"I'm your top prime cut of meat
I'm your choice
I want to be elected"
-- Alice Cooper
"I don't know where I'm going
The future one big mirror of the past"
-- Steve Goodman (Hillary Clinton's high school classmate)
Bariatric weight loss surgery saved my life. My gastric sleeve surgery on December 1, 2014 helped this 57-year-old recovering fat person lose over 110 pounds, reverse my diabetes, maintain normal blood pressure and start to live an active life. I'm competing in this year's CrossFit games and have run in 3K and 5K races.
Since weight loss surgery worked so well for me, I've become an advocate. However, surgery can be hard to obtain. I had to pay for my own, without any help from my health insurance company. I live in Kentucky, but if I had lived in 23 other states, I could have purchased coverage through the Affordable Care Act for surgery to cure my morbid obesity. In Kentucky, if I had lost all my money and went on Medicaid, I could have gotten the surgery for free. If I had managed to stay healthy until age 65 and went on Medicare, I could have gotten the surgery for free. If I had been elected to the Kentucky legislature or to Congress, my insurance would pay for the surgery and its complications. Most government entities offer insurance that covers the surgery and its complications. If I had worked for a large company, most of them offer weight loss surgery, or at least cover the complications of weight loss surgery.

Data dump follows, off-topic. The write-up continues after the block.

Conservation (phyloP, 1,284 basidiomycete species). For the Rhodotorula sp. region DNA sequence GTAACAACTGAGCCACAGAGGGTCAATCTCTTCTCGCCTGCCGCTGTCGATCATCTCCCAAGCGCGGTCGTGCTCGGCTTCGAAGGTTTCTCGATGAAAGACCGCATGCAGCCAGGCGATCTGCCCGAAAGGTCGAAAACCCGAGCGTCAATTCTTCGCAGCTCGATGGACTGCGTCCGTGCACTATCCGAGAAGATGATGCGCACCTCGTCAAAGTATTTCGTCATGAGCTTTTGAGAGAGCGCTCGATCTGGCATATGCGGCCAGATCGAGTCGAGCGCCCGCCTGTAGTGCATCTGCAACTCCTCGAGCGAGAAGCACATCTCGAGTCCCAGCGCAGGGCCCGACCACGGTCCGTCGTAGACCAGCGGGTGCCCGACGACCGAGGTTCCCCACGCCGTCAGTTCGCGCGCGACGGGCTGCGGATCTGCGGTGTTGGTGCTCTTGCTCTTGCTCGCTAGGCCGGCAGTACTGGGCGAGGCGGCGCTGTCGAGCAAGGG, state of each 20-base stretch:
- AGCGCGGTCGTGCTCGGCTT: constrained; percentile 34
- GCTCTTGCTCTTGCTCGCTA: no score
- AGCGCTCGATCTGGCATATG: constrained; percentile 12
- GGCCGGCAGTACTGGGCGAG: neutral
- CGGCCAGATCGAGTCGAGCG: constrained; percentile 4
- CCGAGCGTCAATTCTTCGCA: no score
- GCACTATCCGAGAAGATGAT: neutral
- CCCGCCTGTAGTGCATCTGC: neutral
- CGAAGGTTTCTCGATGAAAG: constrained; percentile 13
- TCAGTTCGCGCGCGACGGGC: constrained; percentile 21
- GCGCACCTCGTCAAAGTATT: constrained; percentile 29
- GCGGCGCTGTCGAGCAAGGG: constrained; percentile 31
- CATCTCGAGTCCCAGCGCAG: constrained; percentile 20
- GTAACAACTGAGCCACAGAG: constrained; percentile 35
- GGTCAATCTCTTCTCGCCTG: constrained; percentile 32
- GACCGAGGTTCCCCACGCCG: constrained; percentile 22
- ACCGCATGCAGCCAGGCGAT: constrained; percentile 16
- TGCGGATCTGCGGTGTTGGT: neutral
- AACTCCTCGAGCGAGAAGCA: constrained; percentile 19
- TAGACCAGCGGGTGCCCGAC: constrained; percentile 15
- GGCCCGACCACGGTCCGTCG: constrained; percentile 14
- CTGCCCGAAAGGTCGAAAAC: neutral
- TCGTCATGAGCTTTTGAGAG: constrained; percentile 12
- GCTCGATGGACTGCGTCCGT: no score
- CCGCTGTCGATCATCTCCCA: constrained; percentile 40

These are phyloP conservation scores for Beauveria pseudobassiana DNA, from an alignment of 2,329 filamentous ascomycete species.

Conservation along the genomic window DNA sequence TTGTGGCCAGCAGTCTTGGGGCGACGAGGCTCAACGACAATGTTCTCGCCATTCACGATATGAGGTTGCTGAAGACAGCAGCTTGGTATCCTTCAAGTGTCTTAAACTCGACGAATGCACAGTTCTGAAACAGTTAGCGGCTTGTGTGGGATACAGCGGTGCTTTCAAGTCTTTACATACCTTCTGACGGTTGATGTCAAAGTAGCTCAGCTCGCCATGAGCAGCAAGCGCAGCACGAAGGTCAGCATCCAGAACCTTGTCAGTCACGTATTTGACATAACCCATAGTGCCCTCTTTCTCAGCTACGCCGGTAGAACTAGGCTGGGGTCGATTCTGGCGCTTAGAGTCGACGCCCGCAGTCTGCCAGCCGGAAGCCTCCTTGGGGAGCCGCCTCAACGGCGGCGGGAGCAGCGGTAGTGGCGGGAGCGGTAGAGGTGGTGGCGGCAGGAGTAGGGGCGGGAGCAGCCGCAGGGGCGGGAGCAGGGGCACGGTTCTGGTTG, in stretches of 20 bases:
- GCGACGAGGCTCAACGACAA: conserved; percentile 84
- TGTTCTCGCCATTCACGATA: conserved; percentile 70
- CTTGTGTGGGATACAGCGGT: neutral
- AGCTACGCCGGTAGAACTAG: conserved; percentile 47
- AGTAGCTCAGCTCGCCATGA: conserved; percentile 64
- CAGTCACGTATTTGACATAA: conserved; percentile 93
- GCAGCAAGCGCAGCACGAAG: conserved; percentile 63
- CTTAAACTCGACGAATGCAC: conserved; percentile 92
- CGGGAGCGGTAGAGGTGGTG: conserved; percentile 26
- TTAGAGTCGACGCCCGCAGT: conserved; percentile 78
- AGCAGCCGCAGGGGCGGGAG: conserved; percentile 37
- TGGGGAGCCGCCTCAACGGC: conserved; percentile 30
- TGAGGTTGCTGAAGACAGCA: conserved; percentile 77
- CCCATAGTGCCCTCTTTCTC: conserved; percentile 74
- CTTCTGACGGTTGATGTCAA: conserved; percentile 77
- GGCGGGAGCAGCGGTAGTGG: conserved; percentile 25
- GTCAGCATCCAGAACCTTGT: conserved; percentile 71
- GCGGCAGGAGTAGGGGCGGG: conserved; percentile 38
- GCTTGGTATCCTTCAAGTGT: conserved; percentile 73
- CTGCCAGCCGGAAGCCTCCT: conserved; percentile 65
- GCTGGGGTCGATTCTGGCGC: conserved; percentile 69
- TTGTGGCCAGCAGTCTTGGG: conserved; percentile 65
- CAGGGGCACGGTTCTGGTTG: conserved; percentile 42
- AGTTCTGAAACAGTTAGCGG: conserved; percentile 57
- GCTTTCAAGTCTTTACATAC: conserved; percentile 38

Bariatric surgery is an example of where Main Street loses to Wall Street. Small businesses can't buy the same kind of coverage that people who are richer, poorer, or working for a large organization get. Some individuals and small businesses can get coverage for obesity surgery through a health insurance exchange. It all depends on where you live. Kentucky joined 27 other states in not offering obesity surgery as part of their health insurance exchange. A story on NPR noted the almost direct correlation between the states with highest obesity problems and the states that are not offering obesity surgery through their exchanges. The worse the obesity problem, the less the politicians want to do anything about it.
With the presidential elections in full swing, it would be a good idea to find out where the presidential candidates stand on full access to weight loss surgery. I've been searching to find that answer.
The best advocate for the morbidly obese would have been Chris Christie. To my knowledge, he is the only presidential candidate in history to have bariatric surgery and Christie lost over 100 pounds. His state of New Jersey is one that offers weight loss surgery as part of their health insurance exchange. Mike Huckabee is no longer in the race, but lost 100 pounds without surgery several years ago. He appears to have gained a lot of it back, but at least he understood the struggles that overweight people face.
Bernie Sanders advocates universal, single payer health insurance. If that would mean expanding the current coverage of Medicaid and Medicare, that would give everyone a chance to have weight loss surgery. His home state of Vermont offers bariatric surgery coverage. Hillary Clinton's website says that she will "defend the Affordable Care Act" which would lead me to believe that she would maintain the current system where 23 states offer coverage and 27 do not. New York state, which she represented in the United States Senate, offers bariatric surgery coverage.
Most of the Republican candidates are in favor of repealing Obamacare, but are not specific about what kind of health care coverage they would advocate to replace it. Ironically, Ted Cruz, Jeb Bush, Marco Rubio and John Kasich are all from states that do not offer bariatric surgery as part of their health care exchange coverage.